Photo of the Terry Fox plaque unveiling
Plaque unveiling ceremony for Terry Fox National Historic Person (1958-1981), Port Coquitlam, British Columbia, 2012.

Terry Fox was designated a national historic person in 2008.

Historical importance: An enduring icon, the qualities of both the man and his "Marathon of Hope" captivated the country and resonated deeply with Canadians

Commemorative plaque: Multiple plaque locations Footnote 1

Plaque location 1: Terry Fox Monument at Mile 0, St. John's, Newfoundland and Labrador

While in remission from cancer, Terry Fox set out to run across Canada to raise money for cancer research. Despite having lost his right leg to the disease, this determined athlete ran 5,373 kilometres —nearly a marathon a day for 143 straight days—before being forced to stop when his cancer returned. His “Marathon of Hope,” which began in St. John’s on April 12, 1980, captivated Canadians with its bold humanitarianism, transformed our vocabulary about personal courage, and revolutionized fund-raising. To date, hundreds of millions of dollars have been raised by Fox and in his name to the benefit of cancer sufferers around the world. The heroic nature and tragic interruption of his run have made Terry Fox an enduring Canadian icon.

Plaque location 2: Terry Fox Scenic Lookout, Highway 11/17, 7.5 km east of its intersection with Highway 102, Thunder Bay, Ontario

While in remission from cancer, Terry Fox set out to run across Canada in 1980 to raise money for cancer research. Despite having lost his right leg to the disease, this determined athlete ran 5,373 kilometres—nearly a marathon a day for 143 straight days—before being forced to stop east of this spot in the community of Shuniah when his cancer returned. His “Marathon of Hope” captivated Canadians with its bold humanitarianism, transformed our vocabulary about personal courage, and revolutionized fund-raising. To date, hundreds of millions of dollars have been raised by Fox and in his name to the benefit of cancer sufferers around the world. The heroic nature and tragic interruption of his run have made Terry Fox an enduring Canadian icon.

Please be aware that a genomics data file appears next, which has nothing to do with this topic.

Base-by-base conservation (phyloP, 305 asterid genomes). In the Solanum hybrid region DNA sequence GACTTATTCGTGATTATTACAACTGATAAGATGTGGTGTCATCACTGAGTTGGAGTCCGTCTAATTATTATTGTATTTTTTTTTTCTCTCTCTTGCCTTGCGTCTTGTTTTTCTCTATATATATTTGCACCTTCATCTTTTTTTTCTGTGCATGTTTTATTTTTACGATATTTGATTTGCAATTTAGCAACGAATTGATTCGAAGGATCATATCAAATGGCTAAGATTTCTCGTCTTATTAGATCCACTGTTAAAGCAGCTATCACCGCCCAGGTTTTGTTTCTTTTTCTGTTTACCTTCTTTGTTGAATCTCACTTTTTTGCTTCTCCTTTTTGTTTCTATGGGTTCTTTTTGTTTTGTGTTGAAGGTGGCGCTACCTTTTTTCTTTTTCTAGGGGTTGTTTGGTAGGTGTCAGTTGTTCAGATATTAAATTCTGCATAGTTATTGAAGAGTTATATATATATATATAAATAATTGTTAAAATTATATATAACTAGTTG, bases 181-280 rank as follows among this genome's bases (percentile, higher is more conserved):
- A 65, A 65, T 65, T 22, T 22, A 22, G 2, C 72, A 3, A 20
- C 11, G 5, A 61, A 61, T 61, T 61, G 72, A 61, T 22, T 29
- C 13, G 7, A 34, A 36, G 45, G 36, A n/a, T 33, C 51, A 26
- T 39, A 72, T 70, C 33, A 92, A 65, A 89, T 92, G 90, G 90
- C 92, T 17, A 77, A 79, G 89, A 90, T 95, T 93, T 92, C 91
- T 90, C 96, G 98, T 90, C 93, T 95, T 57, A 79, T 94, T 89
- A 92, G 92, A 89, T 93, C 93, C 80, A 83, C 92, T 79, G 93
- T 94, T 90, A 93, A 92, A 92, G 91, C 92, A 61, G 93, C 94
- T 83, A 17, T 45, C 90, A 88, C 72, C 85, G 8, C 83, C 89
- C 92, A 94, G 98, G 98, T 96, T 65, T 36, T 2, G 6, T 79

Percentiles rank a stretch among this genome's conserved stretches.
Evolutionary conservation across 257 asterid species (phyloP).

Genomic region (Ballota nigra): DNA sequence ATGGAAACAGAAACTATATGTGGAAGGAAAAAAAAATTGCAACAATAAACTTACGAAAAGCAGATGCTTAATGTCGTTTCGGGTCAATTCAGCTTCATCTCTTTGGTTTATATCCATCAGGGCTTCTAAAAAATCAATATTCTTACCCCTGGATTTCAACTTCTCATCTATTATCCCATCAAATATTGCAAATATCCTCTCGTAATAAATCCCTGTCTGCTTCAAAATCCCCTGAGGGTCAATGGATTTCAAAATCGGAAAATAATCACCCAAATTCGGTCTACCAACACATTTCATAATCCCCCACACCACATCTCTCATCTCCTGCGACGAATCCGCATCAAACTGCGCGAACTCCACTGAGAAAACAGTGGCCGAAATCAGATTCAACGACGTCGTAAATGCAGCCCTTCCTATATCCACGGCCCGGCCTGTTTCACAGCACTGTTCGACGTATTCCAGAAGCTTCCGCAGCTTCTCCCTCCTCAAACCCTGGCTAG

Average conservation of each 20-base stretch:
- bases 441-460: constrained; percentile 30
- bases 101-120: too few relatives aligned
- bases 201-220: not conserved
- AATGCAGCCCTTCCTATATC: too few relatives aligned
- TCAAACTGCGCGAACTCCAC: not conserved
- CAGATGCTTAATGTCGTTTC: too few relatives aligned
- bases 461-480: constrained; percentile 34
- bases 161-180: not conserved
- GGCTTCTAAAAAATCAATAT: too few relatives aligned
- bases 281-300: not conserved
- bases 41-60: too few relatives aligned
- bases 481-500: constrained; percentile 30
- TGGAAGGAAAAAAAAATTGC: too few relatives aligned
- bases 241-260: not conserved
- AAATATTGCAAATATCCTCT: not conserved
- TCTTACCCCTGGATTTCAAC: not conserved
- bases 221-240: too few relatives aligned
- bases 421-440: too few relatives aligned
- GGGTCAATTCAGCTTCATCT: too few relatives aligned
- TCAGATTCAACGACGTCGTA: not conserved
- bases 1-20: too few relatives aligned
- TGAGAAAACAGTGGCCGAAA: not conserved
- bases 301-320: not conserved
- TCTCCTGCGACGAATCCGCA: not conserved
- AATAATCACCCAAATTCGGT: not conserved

Up close picture of a plaque
Details of a commemorative plaque for Terry Fox in Thunder Bay Ontario.
Photo of a plaque on a pathway
Commemorative plaque for Terry Fox in Thunder Bay Ontario.

Plaque location 3: 2580 Shaughnessy Street, near City Hall, Port Coquitlam, British Columbia

While in remission from cancer, Terry Fox set out to run across Canada in 1980 to raise money for cancer research. Despite having lost his right leg to the disease, this determined Port Coquitlam athlete ran 5,373 kilometres—nearly a marathon a day for 143 straight days—before being forced to stop when his cancer returned. His “Marathon of Hope” captivated Canadians with its bold humanitarianism, transformed our vocabulary about personal courage, and revolutionized fund-raising. To date, hundreds of millions of dollars have been raised by Fox and in his name to the benefit of cancer sufferers around the world. The heroic nature and tragic interruption of his run have made Terry Fox an enduring Canadian icon.

 

Statue of Terry Fox running
Terry Fox Memorial, St. John's, Newfoundland and Labrador, date unknown.
Marathon of Hope stamp
Terry Fox, Marathon of Hope stamp. In honour of his accomplishments regarding cancer research.
© Canada Post, 1982. Library and Archives / Accession number: 1989-565 CPA

 

Related information about this designation:

The National Program of Historical Commemoration relies on the participation of Canadians in the identification of places, events and persons of national historic significance. Any member of the public can nominate a topic for consideration by the Historic Sites and Monuments Board of Canada.

Get information on how to participate in this process